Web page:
Sunday, September 21, 2014


Like the heady drug it's named after, Opium is the latest venture under Werner Kuhn's F&B group that has taken the KL scene by storm. The al fresco patio crowded with mainly corporate types look innocent enough until you step into its retro-inspired, Chinois-accentuated confines that mimic a dimly lit, bodacious den with a warren of semi-hidden pavilions, private rooms and cosy nooks. Whether it's food, fun or frolics, Opium is conceived to feed those addictions with a large dose of chutzpah thrown in.
Lifting our spirits up from the get-go is Peking Man (RM32), an imaginative concoction of vodka with Pu Er tea, longans, lime juice, egg white and orange bitters. Slightly foamy at first sip, the alcoholic punch soon kicks in after the quirky sweet, sour and faintly bitter accents. Best not to chug everything at once unless you're looking to make happy hours far happier than usual.
From the Twisted Classics repertoire comes Concubine's Batida (RM28), another potent blend of cachaca (a distilled spirit made from sugarcane juice), lime juice, fresh pineapple and sugar. We love the inventive presentation too; a far cry from the ho-hum cocktail glasses and normal dish of peanuts.
Front to back: Lamb patties, ikan bilis fritters and salt&chilli squid
As and when hunger pangs strike, fear not. Depending on your mood or appetite, the ambitious menu is expansive enough to cover all bases; from all day & night snacks and tummy warmers to noodles and mains. Our selection of Lamb Patties (RM18), Ikan Bilis Fritters (RM12) and Salt & Chilli Squid (RM15) turn out good in some parts, not so in others.

Lightly smothered in melted cheese, the savoury and faintly gamey lamb patties are the most agreeable. Slightly floury in texture with the wrong type of anchovies used, the fried anchovy fritters  fall short of expectations. The squid at least is nicely springy despite being unevenly salted. The marketing team duly noted our feedback and promised remedial action.
Two gems that hit the spot are the Lemongrass Sticks (RM12) and Chicken&Beef Satay (RM18, 1/2 dozen). Sheathed in a skein of fu chuk (beancurd skin) and enrobed around lemongrass stalks, the skewers of deep-fried minced chicken and squid are incredibly addictive especially when dipped into the house robust chilli sauce. The deep-seated marinade helps to score some extra points for the satay too.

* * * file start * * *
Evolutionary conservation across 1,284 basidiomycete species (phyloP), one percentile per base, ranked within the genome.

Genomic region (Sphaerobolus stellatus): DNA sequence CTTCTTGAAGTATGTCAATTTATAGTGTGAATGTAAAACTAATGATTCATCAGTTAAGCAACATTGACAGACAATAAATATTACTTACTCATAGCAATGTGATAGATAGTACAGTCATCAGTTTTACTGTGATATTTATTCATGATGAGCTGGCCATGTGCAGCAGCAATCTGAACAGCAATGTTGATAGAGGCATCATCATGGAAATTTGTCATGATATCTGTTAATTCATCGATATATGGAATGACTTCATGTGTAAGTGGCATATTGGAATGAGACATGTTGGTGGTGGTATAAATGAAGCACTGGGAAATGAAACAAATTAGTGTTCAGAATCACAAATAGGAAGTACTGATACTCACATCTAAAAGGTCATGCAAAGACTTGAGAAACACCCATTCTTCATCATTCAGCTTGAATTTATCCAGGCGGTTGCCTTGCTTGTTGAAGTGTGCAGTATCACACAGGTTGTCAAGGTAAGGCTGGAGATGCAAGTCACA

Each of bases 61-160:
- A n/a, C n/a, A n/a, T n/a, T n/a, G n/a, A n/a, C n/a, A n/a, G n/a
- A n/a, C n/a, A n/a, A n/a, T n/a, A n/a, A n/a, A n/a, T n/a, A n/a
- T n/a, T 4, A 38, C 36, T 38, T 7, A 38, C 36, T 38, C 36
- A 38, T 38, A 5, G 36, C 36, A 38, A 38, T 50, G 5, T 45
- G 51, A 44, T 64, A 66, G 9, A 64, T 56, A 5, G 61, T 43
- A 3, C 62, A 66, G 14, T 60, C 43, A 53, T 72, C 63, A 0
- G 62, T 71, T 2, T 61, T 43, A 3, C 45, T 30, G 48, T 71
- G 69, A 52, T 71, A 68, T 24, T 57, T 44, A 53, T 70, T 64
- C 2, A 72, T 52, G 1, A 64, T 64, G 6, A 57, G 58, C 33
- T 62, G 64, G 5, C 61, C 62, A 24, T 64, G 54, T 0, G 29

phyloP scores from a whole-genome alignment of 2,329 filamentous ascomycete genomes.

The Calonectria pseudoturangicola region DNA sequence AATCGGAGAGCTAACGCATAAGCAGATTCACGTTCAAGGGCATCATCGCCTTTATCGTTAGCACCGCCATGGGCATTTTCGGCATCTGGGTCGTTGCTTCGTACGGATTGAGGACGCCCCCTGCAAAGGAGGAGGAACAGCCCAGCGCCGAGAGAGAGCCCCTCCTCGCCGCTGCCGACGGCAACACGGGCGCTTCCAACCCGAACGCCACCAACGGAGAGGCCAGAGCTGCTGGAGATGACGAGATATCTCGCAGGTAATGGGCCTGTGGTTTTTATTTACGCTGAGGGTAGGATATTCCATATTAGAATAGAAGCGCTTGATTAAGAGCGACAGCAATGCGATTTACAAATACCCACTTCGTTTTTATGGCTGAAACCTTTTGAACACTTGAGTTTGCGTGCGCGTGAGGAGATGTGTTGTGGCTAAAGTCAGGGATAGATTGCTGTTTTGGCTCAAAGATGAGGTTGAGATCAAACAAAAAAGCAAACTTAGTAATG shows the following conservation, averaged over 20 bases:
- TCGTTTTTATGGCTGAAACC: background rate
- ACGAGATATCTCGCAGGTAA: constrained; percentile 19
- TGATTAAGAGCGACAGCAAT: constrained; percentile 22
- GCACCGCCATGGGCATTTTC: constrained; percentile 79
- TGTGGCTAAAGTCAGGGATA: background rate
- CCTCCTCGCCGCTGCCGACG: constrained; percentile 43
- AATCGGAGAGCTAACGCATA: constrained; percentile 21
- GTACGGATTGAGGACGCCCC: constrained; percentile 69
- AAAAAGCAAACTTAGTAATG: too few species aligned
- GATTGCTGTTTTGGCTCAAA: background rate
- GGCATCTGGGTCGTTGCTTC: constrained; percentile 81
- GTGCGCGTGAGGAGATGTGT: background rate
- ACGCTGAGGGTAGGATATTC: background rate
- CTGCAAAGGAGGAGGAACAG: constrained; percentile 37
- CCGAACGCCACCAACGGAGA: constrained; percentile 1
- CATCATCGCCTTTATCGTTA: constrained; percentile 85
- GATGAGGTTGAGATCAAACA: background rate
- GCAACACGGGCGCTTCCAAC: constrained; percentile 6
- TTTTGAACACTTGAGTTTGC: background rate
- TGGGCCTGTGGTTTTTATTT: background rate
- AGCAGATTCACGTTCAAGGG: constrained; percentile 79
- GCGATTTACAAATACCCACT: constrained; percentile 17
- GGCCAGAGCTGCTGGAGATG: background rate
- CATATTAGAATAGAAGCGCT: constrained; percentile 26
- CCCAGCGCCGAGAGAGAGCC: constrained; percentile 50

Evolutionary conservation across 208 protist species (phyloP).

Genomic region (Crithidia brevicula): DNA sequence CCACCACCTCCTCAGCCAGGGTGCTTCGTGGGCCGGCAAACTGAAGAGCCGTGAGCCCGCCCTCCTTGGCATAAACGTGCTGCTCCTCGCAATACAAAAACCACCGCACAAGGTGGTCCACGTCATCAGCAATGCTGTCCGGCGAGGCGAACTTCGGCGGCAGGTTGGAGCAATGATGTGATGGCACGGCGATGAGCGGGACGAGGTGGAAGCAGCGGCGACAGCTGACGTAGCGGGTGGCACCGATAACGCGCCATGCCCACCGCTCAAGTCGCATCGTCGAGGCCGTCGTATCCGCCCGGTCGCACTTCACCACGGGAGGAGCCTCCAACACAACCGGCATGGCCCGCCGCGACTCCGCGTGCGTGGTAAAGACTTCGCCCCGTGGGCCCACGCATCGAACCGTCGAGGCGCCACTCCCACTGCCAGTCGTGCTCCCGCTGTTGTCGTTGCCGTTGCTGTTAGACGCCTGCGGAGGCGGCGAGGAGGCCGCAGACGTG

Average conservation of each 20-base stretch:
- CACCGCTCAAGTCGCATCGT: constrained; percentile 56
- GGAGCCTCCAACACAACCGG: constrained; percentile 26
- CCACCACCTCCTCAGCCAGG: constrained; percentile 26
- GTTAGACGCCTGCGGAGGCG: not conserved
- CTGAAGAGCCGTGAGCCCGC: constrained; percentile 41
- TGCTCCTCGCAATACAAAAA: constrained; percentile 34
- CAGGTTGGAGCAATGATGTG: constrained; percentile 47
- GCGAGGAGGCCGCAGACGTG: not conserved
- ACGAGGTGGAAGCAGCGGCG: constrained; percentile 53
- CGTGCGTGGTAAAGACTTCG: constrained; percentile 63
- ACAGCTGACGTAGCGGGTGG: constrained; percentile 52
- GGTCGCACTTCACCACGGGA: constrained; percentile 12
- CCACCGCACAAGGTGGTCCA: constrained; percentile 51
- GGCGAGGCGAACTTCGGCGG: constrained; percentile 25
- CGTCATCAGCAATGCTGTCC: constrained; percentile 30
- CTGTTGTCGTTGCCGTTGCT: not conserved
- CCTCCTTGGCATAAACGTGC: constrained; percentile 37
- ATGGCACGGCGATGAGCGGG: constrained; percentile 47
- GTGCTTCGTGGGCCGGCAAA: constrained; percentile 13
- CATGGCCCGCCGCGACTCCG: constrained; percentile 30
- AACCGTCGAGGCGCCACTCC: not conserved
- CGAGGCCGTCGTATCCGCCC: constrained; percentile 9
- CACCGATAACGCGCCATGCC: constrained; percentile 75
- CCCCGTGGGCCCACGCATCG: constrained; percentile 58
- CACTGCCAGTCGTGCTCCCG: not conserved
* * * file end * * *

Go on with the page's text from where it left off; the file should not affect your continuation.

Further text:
You may blanch at forking out a handsome sum for the Opium Wantan Noodles (RM28) but it's a 'pimped up' version that won't be found at any hawker, kopitiam or resto in town. Buried under a pile of crispy deep-fried spinach and oyster mushroom, the toothsome, ultra-fine noodles lightly tossed in soya sauce and some sauteed minced chicken is a surprisingly 'star' dish that draws rave reviews.
Coming in a close second is Crispy Duck Noodles (RM28), an ambrosial offering comprising crunchy deep-fried noodles in viscous egg sauce with chopped duck meat and spring onion. Several slices of smoked duck breast lend the naughty noodles additional pizzazz.
The Curry Spaghettini (RM28) is scrumptious too save for the undercooked brinjal. Otherwise, the piquant spiciness and creamy coconut-rich gravy make this highly recommended.
Another dish that rocks is Fern Leaf Salad with Grilled Prawns (RM24); a tempting local salad which has wild local fern tips (pucuk paku) dressed in a tantalising sambal sauce scented and flavoured with ginger flower, coconut, shallot and lime juice. With succulent grilled prawns ramping up its appeal, this is a surefire winner in our book.